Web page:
September 04, 2007
(... ah, old school wiki names ...)

[Update on issue 820 as of 7/31/07: “The main merge-tracking development branch has been merged into Subversion's trunk, and is slated for release in Subversion 1.5. Additional feature branches for various forms of auditing have also been in existence, all but one of which has also been merged into trunk.” Here's a link to the remaining issues for a 1.5 release].

I've finally gotten on board with checking out Subversion. At my current place of employ, we use CVSNT. I assumed for quite a while that CVSNT was some Windows-only bastardization of CVS, but have learned otherwise. One bit that it has which works really, really well, is MergePoint, something neither C V S nor Subversion (yet (issue 820)) has:
Ideally, your version control system should prevent the double-application of changes to a branch. It should automatically remember which changes a branch has already received, and be able to list them for you. It should use this information to help automate merges as much as possible.

Unfortunately, Subversion is not such a system. Like CVS, Subversion does not yet record any information about merge operations. When you commit local modifications, the repository has no idea whether those changes came from running svn merge, or from just hand-editing the files.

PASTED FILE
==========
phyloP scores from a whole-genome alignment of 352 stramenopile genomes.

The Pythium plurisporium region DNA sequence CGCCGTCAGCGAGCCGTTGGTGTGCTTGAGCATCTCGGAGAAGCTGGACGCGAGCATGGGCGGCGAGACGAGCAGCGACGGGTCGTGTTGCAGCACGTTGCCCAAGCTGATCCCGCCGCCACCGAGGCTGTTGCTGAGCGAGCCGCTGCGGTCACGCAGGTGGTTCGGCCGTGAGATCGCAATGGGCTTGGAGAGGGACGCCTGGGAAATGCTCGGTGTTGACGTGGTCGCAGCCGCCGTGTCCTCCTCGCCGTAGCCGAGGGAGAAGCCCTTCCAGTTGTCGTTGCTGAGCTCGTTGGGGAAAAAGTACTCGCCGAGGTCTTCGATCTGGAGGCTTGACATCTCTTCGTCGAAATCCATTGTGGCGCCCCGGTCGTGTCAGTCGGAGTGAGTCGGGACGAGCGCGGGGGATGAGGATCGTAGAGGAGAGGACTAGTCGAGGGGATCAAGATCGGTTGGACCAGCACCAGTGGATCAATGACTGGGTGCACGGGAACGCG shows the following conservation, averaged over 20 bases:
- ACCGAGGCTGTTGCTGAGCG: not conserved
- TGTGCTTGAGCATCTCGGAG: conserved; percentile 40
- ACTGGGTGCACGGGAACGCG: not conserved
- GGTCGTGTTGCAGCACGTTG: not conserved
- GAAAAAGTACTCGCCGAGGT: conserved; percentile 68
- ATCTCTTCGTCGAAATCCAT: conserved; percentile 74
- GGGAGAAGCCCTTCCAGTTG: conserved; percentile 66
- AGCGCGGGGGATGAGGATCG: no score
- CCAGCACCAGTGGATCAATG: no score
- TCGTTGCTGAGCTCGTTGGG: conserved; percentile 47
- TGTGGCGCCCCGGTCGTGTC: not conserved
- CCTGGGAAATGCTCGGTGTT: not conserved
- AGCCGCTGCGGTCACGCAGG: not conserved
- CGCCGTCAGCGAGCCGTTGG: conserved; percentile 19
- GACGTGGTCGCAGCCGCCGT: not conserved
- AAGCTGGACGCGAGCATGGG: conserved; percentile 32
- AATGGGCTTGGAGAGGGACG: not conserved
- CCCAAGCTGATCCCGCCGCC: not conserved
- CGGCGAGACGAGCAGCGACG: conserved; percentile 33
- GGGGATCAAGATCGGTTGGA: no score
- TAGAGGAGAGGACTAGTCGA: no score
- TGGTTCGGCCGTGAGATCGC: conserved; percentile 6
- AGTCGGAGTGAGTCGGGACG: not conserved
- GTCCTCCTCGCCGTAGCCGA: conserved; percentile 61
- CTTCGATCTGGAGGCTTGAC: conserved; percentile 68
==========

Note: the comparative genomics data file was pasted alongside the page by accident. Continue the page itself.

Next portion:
-- svnbook

With CVSNT's MergePoint, you can merge multiple times from branch-to-trunk-to-branch any which way and it all just works. I reckon there may be some unusual cases to throw it for a loop, but with simple branching stuffs (a la the Prag VC book), it's a no-brainer.

For a CVSNT biased comparison to SVN, check this out. I'd be interested in knowing what a SVN savvy person thinks about the list. One thing I can't speak to is the CVSNT rename support, as that's in a recent version we haven't yet upgraded to.

tags: ComputersAndTechnology
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